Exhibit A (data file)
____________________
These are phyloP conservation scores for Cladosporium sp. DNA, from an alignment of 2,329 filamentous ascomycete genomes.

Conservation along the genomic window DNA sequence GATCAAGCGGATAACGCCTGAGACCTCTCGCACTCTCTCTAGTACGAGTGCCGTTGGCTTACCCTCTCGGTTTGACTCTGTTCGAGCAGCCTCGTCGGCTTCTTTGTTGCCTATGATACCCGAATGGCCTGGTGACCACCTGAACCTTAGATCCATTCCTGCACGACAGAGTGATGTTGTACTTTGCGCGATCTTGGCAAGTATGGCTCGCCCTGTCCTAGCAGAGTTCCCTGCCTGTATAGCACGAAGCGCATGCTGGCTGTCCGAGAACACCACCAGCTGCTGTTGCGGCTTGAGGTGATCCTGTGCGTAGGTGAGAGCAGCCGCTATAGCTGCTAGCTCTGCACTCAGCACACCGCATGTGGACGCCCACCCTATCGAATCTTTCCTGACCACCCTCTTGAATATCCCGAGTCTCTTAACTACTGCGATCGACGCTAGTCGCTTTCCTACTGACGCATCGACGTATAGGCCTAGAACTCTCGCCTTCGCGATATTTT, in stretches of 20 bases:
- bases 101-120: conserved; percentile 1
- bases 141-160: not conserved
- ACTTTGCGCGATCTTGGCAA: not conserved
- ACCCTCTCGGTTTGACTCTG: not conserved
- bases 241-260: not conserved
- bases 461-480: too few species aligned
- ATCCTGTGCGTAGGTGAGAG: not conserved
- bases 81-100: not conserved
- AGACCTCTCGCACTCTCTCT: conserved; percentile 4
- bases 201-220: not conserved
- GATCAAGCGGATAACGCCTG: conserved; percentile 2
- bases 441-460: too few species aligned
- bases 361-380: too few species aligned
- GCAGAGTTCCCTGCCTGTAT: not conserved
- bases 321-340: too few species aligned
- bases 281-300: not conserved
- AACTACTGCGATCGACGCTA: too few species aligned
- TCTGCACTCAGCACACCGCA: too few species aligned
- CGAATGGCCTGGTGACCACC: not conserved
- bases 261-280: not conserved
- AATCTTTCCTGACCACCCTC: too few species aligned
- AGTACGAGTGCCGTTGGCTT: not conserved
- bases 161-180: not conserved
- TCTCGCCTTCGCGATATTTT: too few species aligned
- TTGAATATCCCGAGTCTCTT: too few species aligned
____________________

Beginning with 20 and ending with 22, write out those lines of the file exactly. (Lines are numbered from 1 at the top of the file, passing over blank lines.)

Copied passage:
- TCTGCACTCAGCACACCGCA: too few species aligned
- CGAATGGCCTGGTGACCACC: not conserved
- bases 261-280: not conserved